One such day at work I was talking with my clients about a therapeutic concept called “radical acceptance.” Merriam-Webster defines the word “radical” as “very different from the usual or traditional : extreme. : favoring extreme changes in existing views, habits, conditions, or institutions…”
This concept is a part of dialectical behavioral therapy, which I admittedly don’t know enough about to get into a big explanation. But the concept of “radical acceptance” is easy enough to explain in that one can acknowledge an experience, acknowledge the emotions of that experience, accept that it happened, and create positive affirmations regarding the experience. My clients were very receptive to this activity and many of them said it was extremely helpful to some situations they were chronically hung up on. I gave my little therapist self a pat on the back and went to my office…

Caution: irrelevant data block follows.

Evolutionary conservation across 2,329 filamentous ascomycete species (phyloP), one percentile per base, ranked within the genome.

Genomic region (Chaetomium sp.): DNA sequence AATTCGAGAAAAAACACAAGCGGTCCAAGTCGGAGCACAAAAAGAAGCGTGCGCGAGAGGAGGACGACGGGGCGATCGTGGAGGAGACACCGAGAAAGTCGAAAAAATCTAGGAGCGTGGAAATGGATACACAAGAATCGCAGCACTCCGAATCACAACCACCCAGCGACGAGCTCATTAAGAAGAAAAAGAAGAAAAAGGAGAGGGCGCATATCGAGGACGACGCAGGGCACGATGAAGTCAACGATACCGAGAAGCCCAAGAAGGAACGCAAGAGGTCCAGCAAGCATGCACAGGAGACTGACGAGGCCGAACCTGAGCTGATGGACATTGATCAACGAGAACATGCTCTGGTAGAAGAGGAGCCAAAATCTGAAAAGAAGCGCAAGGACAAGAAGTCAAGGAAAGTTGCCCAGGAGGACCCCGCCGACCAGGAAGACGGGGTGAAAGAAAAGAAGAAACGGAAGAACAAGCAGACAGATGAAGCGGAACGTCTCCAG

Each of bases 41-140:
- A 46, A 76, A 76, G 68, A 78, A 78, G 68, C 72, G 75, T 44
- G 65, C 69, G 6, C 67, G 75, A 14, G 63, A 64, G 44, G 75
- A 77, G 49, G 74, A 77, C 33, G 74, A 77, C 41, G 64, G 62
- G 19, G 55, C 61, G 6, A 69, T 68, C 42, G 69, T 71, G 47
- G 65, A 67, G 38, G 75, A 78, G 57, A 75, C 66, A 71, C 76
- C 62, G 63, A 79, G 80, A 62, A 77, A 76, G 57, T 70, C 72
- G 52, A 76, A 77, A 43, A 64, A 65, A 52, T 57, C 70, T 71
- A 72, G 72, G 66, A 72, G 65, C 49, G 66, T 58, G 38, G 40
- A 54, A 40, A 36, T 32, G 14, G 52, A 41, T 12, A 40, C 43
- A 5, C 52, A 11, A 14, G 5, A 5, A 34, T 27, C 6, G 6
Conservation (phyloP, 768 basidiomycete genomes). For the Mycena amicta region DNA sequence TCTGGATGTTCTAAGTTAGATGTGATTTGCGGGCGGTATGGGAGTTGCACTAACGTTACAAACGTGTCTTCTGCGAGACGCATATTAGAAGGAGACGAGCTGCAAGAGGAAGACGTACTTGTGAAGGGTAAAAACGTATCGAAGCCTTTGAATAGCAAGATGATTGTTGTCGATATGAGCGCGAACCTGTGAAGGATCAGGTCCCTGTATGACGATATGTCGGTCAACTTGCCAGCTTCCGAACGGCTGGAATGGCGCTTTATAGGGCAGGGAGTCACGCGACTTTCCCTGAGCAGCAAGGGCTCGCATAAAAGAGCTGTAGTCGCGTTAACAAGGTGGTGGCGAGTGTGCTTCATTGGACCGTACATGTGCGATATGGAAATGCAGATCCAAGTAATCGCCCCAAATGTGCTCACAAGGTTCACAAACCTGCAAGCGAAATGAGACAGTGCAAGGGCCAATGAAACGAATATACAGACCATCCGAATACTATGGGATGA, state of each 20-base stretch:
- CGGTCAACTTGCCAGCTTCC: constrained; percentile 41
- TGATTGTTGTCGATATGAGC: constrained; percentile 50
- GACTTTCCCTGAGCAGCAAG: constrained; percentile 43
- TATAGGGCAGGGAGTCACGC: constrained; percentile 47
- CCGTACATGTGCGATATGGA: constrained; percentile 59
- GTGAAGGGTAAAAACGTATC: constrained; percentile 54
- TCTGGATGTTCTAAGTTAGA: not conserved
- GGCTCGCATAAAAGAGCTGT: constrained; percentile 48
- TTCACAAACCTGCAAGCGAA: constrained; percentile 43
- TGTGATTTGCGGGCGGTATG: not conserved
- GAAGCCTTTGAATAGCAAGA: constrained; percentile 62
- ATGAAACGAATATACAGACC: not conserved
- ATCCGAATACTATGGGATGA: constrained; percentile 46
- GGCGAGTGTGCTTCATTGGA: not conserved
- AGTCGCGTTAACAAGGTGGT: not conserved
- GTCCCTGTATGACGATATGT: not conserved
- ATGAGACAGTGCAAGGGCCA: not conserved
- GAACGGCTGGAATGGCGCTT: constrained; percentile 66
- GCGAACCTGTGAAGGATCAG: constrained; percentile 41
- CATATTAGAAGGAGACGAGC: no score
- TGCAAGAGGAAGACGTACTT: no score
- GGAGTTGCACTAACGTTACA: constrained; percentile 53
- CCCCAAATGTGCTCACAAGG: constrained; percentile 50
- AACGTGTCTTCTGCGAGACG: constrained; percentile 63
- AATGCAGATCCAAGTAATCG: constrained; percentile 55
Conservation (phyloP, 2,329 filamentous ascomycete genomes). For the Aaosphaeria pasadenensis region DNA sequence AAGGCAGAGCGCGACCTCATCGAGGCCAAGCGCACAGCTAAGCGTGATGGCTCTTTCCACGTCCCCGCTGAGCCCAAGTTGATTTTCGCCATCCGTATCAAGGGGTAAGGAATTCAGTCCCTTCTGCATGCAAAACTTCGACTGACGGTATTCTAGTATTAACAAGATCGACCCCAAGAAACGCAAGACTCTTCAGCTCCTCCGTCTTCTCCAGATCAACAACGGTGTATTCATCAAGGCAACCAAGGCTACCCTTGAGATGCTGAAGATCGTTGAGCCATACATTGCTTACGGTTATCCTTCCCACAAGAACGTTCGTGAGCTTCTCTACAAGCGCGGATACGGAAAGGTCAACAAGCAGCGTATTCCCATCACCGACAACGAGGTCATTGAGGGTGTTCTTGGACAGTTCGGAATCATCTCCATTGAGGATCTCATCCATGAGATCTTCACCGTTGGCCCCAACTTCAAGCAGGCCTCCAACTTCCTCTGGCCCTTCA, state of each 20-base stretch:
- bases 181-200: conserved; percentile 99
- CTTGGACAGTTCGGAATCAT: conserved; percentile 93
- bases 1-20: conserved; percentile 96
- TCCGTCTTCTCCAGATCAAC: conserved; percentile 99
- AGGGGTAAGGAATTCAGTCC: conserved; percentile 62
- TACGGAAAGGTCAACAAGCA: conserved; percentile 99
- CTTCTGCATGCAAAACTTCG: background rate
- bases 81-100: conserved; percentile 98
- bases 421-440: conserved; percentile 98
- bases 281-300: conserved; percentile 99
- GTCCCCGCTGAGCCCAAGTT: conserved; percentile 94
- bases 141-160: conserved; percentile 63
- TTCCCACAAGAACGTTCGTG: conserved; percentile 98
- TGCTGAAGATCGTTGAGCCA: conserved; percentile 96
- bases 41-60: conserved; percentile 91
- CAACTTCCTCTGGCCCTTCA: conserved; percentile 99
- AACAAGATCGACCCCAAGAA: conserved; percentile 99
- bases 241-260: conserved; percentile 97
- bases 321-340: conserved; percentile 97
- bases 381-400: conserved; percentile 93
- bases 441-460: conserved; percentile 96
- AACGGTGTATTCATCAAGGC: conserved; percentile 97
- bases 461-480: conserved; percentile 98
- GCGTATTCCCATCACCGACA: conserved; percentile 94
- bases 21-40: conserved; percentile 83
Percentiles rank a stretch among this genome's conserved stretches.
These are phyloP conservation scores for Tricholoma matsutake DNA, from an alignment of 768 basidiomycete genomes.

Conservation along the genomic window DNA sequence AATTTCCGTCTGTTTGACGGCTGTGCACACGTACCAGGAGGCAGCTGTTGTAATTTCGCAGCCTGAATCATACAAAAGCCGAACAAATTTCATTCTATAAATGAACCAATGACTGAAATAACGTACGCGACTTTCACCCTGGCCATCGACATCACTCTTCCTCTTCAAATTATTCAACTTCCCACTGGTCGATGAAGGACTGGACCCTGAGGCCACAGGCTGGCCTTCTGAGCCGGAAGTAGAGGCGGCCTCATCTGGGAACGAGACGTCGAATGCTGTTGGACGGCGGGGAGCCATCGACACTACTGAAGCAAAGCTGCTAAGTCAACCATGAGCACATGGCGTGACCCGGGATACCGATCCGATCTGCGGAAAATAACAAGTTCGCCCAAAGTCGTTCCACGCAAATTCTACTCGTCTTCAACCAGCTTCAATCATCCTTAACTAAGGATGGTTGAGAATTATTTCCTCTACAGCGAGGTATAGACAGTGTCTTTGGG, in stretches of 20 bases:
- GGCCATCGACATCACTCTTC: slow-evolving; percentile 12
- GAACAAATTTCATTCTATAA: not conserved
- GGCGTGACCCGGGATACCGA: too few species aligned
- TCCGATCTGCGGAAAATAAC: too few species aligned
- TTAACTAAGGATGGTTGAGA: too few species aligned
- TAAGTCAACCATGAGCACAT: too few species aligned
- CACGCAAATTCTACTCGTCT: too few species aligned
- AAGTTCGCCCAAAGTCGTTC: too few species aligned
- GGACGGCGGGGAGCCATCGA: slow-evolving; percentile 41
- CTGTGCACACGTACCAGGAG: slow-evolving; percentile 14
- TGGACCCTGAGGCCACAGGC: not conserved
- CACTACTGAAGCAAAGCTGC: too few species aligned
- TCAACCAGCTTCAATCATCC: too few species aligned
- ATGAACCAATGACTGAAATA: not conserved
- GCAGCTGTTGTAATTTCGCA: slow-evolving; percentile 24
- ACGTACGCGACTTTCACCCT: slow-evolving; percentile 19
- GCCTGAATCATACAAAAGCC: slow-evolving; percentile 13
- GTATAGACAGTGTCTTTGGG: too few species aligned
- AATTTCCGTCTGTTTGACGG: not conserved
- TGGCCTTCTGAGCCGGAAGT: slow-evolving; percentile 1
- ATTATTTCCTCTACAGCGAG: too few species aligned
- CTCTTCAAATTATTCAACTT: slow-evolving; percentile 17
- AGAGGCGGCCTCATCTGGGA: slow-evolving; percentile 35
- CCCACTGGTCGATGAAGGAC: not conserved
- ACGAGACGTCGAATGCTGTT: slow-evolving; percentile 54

Radical acceptance is when you acknowledge an experience, acknowledge the emotions of that experience, accept that it happened, and create positive affirmations regarding the experience.
This Is How I Knew I Needed to Extend Forgiveness
As soon as I sat in my office chair, I was hit with an immediate sense of emotional discomfort. The first thought that popped into my head was “now is the time to reach out to her.” You see, ever since I figured out it was her who participated in the affair with my ex-husband, I thought of all the things I would say to her if I ever saw her randomly out and about or mustered up enough courage to contact her.